ALBUQUERQUE, N.M. – Sandia National Laboratories recently launched a bus to the space. Not the type with wheels that go round and round, but the type of device that connects electronic devices (USB cable, which is short for "general serial bus," is one common example) t ).
The bus was one of 16 experiments on board two sounding rocket launches launched as part of the Ministry of National Nuclear Security's SHOT HOT program, which carries out experiments and scientific tests developing rocket technologies without switching off. The appropriate flights were held on April 23 and April 24 at the Kauai Test Facility in Hawaii.
The pair of flights showed an increase in the temperature of the program.
"The Sandia team succeeded in developing, manufacturing, and launching two different payloads in less than 11 months," said Nick Leathe, who oversaw the development of the payload. The last SHOT HOT plane – a single rocket launched in May 2018 – took 16 months to develop.
Sandia, Lawrence Livermore National Laboratory, Kansas City National Security Campus, and the Atomic Weapons Institute based on K. provided experiments for this series of HOT SHOTs.
The rockets also included several improvements over the previous one launched last year, including new sensors to measure pressure, temperature and acceleration. These additions gave researchers more detail about the conditions their experiments faced when traveling through the atmosphere.
The experimental bus was tested, for example, to find out whether components would be robust enough to operate during a rocket launch. The new technology was designed specifically for the distribution of power in national security applications and could make another electronic easier to upgrade. It includes semiconductors developed by Sandia and it was made to withstand intense radiation.
Sandia is planning another pair of launches in August. The name HOT SHOT comes from the term "high operating tempo," which refers to the relatively high frequency of flights. A fast flight schedule allows scientists and engineers to perform multiple tests in a highly specialized test environment in a quick sequence.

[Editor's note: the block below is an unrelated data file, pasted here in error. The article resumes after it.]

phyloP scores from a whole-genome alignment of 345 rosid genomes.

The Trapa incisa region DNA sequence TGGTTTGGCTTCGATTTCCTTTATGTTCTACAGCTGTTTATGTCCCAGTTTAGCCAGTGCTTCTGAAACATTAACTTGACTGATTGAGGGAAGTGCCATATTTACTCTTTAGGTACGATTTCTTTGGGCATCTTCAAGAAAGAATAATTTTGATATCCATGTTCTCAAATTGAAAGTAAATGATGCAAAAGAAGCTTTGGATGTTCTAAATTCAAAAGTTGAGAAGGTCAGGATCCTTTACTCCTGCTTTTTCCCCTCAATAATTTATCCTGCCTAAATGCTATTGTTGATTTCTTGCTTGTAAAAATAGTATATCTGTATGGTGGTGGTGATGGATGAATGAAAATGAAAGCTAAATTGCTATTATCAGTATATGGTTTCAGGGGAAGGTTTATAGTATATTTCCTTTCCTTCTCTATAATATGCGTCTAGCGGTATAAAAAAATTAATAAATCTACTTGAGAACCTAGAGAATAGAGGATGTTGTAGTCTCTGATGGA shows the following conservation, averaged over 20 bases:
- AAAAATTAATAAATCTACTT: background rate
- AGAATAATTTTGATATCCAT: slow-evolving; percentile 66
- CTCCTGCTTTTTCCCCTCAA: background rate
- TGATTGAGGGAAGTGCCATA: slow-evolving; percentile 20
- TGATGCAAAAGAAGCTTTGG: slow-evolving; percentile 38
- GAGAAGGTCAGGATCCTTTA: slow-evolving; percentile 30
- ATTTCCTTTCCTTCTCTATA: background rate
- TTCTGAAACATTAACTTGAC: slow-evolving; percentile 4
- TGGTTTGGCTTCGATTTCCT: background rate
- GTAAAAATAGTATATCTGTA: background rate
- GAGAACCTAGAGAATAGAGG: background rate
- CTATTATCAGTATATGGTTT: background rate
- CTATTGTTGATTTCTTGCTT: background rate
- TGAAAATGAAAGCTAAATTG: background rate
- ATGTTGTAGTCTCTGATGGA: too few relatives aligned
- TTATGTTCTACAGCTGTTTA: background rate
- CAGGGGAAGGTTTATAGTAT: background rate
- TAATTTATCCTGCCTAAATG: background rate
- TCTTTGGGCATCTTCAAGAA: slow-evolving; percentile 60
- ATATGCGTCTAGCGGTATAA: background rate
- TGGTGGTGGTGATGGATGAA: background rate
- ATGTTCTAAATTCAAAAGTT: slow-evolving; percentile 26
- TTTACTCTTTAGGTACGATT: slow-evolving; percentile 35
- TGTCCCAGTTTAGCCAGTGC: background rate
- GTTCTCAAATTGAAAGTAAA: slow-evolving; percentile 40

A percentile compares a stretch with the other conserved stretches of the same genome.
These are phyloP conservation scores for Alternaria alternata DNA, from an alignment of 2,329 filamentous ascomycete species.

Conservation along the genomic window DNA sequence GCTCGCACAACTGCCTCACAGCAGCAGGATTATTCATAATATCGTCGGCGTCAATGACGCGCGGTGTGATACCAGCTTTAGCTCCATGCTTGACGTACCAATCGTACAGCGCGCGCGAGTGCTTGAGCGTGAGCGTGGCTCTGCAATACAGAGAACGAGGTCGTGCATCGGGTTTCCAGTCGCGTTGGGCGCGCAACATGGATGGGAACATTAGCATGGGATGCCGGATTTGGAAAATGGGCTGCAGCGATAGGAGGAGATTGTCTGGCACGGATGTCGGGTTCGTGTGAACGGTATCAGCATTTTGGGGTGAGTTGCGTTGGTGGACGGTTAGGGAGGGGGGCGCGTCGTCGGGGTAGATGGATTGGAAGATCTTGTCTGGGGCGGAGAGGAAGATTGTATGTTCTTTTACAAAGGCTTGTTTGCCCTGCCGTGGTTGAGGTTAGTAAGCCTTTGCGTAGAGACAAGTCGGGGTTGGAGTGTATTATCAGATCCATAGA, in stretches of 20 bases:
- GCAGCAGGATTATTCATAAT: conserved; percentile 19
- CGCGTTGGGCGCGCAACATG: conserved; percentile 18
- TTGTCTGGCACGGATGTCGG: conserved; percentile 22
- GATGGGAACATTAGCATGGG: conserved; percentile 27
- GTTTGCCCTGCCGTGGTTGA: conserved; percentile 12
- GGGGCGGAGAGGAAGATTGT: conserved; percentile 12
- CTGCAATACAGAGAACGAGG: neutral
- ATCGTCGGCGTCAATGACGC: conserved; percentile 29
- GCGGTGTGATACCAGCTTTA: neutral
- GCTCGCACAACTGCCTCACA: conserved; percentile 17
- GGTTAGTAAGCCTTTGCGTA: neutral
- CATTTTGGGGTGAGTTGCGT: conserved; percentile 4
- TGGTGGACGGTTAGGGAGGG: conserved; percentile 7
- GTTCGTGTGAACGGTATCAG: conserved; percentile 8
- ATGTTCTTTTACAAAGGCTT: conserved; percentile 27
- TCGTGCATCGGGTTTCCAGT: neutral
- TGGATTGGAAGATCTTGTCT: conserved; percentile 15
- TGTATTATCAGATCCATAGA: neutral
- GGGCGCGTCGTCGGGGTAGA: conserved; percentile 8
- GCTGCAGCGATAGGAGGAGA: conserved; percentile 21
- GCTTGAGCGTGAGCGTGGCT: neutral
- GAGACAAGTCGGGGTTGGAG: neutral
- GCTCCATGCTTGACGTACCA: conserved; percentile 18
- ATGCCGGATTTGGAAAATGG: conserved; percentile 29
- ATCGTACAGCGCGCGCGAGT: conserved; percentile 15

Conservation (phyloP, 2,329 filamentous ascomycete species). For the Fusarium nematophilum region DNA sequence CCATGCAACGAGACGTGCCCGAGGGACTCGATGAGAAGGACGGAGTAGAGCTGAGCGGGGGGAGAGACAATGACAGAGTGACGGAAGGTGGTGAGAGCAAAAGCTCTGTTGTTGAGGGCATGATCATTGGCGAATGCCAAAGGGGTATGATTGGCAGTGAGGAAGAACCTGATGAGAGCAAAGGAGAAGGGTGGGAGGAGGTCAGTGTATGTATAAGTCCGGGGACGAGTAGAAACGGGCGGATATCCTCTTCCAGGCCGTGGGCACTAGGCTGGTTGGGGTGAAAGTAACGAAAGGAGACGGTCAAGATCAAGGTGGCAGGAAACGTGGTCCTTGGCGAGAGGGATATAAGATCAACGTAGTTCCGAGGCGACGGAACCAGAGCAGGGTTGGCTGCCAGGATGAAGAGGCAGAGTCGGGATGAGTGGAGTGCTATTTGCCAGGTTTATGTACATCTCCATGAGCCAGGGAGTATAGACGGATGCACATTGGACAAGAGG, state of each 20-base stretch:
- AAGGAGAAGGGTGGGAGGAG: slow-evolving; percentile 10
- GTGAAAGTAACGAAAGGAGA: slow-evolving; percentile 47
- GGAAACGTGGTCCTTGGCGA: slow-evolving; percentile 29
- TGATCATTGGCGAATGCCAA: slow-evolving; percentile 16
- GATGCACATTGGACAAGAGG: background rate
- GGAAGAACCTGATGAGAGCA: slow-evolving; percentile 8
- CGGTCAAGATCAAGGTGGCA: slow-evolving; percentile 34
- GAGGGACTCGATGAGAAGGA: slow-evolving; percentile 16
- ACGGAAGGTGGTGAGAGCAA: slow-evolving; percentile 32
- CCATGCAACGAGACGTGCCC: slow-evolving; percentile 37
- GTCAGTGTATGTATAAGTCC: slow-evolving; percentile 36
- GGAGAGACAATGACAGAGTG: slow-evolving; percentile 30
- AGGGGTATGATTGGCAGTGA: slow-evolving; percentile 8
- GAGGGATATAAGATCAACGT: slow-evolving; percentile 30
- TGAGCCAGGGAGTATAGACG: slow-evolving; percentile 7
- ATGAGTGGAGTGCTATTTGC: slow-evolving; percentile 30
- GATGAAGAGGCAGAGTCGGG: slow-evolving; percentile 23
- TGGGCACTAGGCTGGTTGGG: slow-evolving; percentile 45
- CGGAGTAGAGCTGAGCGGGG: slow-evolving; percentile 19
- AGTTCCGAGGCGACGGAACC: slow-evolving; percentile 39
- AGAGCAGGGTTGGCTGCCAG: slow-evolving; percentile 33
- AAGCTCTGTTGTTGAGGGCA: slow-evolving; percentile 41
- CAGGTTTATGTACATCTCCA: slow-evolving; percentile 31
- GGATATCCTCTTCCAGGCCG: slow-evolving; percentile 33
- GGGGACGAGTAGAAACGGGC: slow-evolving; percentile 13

For the recent flight tests, one Sandia team prepared two experiments, one for each flight, to observe in different ways the dramatic temperature and the pressure swings that are normal in archery but difficult are reproduced on the ground. The researchers aim to improve software that models these conditions for national security applications, and they now analyze the flight data for discrepancies between what they observed and what their software anticipated. Differences could lead to scientific insights that would help to refine the program.
Some experiments also studied possible further improvements for HOT SHOT itself, including additional manufactured parts that could be incorporated into future rockets and measuring instruments that measure rocket vibration.
The rockets sounded to reach a height of about 1.2 million feet and to fly about 220 nautical miles down to the Pacific Ocean. Sandia uses refurbished rocket machines, making these tests more economical than conventional flight tests common to the end of technology development.
The HOT SHOT program enables faster learning cycles for engineers and experimenters. "Our goal is to take a 10 year process to cut it to three years without losing quality in the technologies resulting from this. HOT SHOT is the first step to that direction," said Todd Hughes, NNSA HOT SHOT Federal Program Manager.
Sandia National Laboratories is a multi-motoring laboratory operated by Sandia LLC National Technology and Engineering Solutions, a wholly owned subsidiary of Honeywell International Inc., for the National Nuclear Security Administration Department. Energy Department Energy. Sandia Labs has major research and development responsibilities in nuclear prevention, global security, defense, energy technologies and economic competitiveness, with the main facilities in Albuquerque, New Mexico, and Livermore, California.
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